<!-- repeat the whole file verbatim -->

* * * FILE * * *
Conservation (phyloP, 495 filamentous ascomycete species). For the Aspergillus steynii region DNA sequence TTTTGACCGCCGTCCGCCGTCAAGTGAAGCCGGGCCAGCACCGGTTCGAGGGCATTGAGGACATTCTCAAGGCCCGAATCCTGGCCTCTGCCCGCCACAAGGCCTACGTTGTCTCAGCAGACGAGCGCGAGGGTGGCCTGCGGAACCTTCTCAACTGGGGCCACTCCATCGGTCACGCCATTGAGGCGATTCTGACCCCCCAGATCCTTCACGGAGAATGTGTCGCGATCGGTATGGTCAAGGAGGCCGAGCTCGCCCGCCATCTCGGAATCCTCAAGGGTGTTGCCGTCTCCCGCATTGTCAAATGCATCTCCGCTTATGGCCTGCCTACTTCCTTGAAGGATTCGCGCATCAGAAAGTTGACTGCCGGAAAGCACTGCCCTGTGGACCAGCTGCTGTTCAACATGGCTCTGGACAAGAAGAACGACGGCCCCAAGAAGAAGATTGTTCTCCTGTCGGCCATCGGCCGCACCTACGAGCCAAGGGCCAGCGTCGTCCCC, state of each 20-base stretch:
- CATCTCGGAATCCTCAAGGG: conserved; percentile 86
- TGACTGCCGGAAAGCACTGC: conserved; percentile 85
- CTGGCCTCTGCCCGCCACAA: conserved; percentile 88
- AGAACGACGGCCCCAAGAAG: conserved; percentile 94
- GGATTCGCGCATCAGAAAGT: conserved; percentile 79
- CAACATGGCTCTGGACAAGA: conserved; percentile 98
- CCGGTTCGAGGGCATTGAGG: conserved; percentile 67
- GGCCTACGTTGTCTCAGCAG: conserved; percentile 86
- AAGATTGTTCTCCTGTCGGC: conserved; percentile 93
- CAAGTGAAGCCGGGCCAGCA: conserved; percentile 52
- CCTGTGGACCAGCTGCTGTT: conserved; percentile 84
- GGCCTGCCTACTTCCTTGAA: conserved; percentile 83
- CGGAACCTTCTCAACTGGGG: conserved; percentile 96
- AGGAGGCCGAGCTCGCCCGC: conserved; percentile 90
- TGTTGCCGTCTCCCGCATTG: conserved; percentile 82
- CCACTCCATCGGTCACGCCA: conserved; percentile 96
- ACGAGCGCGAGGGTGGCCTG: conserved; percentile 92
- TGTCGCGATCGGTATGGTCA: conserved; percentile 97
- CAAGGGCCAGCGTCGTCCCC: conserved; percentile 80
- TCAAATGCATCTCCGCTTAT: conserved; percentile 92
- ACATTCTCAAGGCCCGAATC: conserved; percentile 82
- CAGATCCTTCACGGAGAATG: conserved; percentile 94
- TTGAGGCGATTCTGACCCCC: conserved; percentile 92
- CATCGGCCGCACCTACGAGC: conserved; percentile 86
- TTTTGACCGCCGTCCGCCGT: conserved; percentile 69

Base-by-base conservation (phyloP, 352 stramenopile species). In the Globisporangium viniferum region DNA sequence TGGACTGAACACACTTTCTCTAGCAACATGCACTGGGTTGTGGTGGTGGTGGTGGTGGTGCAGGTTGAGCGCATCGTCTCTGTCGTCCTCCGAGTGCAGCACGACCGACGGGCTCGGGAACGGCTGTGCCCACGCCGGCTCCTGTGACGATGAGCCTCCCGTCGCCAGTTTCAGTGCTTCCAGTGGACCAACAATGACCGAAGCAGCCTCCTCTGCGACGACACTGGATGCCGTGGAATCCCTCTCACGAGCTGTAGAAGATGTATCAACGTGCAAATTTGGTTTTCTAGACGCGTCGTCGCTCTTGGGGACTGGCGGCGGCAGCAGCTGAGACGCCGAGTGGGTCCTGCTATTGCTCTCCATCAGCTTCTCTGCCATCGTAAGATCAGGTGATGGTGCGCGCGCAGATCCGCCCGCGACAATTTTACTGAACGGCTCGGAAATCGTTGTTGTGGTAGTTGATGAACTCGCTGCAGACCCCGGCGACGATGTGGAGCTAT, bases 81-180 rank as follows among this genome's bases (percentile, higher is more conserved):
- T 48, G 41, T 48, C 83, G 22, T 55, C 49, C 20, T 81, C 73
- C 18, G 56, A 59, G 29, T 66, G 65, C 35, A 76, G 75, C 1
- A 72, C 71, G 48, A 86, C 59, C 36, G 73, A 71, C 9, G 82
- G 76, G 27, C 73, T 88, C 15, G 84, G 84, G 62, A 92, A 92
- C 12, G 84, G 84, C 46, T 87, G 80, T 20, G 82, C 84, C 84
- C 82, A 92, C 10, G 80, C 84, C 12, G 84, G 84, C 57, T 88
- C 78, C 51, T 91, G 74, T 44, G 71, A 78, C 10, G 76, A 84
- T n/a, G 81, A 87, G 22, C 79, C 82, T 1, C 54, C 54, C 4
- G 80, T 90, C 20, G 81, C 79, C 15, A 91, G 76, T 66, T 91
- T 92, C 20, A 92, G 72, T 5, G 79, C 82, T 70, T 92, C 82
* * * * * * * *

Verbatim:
Conservation (phyloP, 495 filamentous ascomycete species). For the Aspergillus steynii region DNA sequence TTTTGACCGCCGTCCGCCGTCAAGTGAAGCCGGGCCAGCACCGGTTCGAGGGCATTGAGGACATTCTCAAGGCCCGAATCCTGGCCTCTGCCCGCCACAAGGCCTACGTTGTCTCAGCAGACGAGCGCGAGGGTGGCCTGCGGAACCTTCTCAACTGGGGCCACTCCATCGGTCACGCCATTGAGGCGATTCTGACCCCCCAGATCCTTCACGGAGAATGTGTCGCGATCGGTATGGTCAAGGAGGCCGAGCTCGCCCGCCATCTCGGAATCCTCAAGGGTGTTGCCGTCTCCCGCATTGTCAAATGCATCTCCGCTTATGGCCTGCCTACTTCCTTGAAGGATTCGCGCATCAGAAAGTTGACTGCCGGAAAGCACTGCCCTGTGGACCAGCTGCTGTTCAACATGGCTCTGGACAAGAAGAACGACGGCCCCAAGAAGAAGATTGTTCTCCTGTCGGCCATCGGCCGCACCTACGAGCCAAGGGCCAGCGTCGTCCCC, state of each 20-base stretch:
- CATCTCGGAATCCTCAAGGG: conserved; percentile 86
- TGACTGCCGGAAAGCACTGC: conserved; percentile 85
- CTGGCCTCTGCCCGCCACAA: conserved; percentile 88
- AGAACGACGGCCCCAAGAAG: conserved; percentile 94
- GGATTCGCGCATCAGAAAGT: conserved; percentile 79
- CAACATGGCTCTGGACAAGA: conserved; percentile 98
- CCGGTTCGAGGGCATTGAGG: conserved; percentile 67
- GGCCTACGTTGTCTCAGCAG: conserved; percentile 86
- AAGATTGTTCTCCTGTCGGC: conserved; percentile 93
- CAAGTGAAGCCGGGCCAGCA: conserved; percentile 52
- CCTGTGGACCAGCTGCTGTT: conserved; percentile 84
- GGCCTGCCTACTTCCTTGAA: conserved; percentile 83
- CGGAACCTTCTCAACTGGGG: conserved; percentile 96
- AGGAGGCCGAGCTCGCCCGC: conserved; percentile 90
- TGTTGCCGTCTCCCGCATTG: conserved; percentile 82
- CCACTCCATCGGTCACGCCA: conserved; percentile 96
- ACGAGCGCGAGGGTGGCCTG: conserved; percentile 92
- TGTCGCGATCGGTATGGTCA: conserved; percentile 97
- CAAGGGCCAGCGTCGTCCCC: conserved; percentile 80
- TCAAATGCATCTCCGCTTAT: conserved; percentile 92
- ACATTCTCAAGGCCCGAATC: conserved; percentile 82
- CAGATCCTTCACGGAGAATG: conserved; percentile 94
- TTGAGGCGATTCTGACCCCC: conserved; percentile 92
- CATCGGCCGCACCTACGAGC: conserved; percentile 86
- TTTTGACCGCCGTCCGCCGT: conserved; percentile 69

Base-by-base conservation (phyloP, 352 stramenopile species). In the Globisporangium viniferum region DNA sequence TGGACTGAACACACTTTCTCTAGCAACATGCACTGGGTTGTGGTGGTGGTGGTGGTGGTGCAGGTTGAGCGCATCGTCTCTGTCGTCCTCCGAGTGCAGCACGACCGACGGGCTCGGGAACGGCTGTGCCCACGCCGGCTCCTGTGACGATGAGCCTCCCGTCGCCAGTTTCAGTGCTTCCAGTGGACCAACAATGACCGAAGCAGCCTCCTCTGCGACGACACTGGATGCCGTGGAATCCCTCTCACGAGCTGTAGAAGATGTATCAACGTGCAAATTTGGTTTTCTAGACGCGTCGTCGCTCTTGGGGACTGGCGGCGGCAGCAGCTGAGACGCCGAGTGGGTCCTGCTATTGCTCTCCATCAGCTTCTCTGCCATCGTAAGATCAGGTGATGGTGCGCGCGCAGATCCGCCCGCGACAATTTTACTGAACGGCTCGGAAATCGTTGTTGTGGTAGTTGATGAACTCGCTGCAGACCCCGGCGACGATGTGGAGCTAT, bases 81-180 rank as follows among this genome's bases (percentile, higher is more conserved):
- T 48, G 41, T 48, C 83, G 22, T 55, C 49, C 20, T 81, C 73
- C 18, G 56, A 59, G 29, T 66, G 65, C 35, A 76, G 75, C 1
- A 72, C 71, G 48, A 86, C 59, C 36, G 73, A 71, C 9, G 82
- G 76, G 27, C 73, T 88, C 15, G 84, G 84, G 62, A 92, A 92
- C 12, G 84, G 84, C 46, T 87, G 80, T 20, G 82, C 84, C 84
- C 82, A 92, C 10, G 80, C 84, C 12, G 84, G 84, C 57, T 88
- C 78, C 51, T 91, G 74, T 44, G 71, A 78, C 10, G 76, A 84
- T n/a, G 81, A 87, G 22, C 79, C 82, T 1, C 54, C 54, C 4
- G 80, T 90, C 20, G 81, C 79, C 15, A 91, G 76, T 66, T 91
- T 92, C 20, A 92, G 72, T 5, G 79, C 82, T 70, T 92, C 82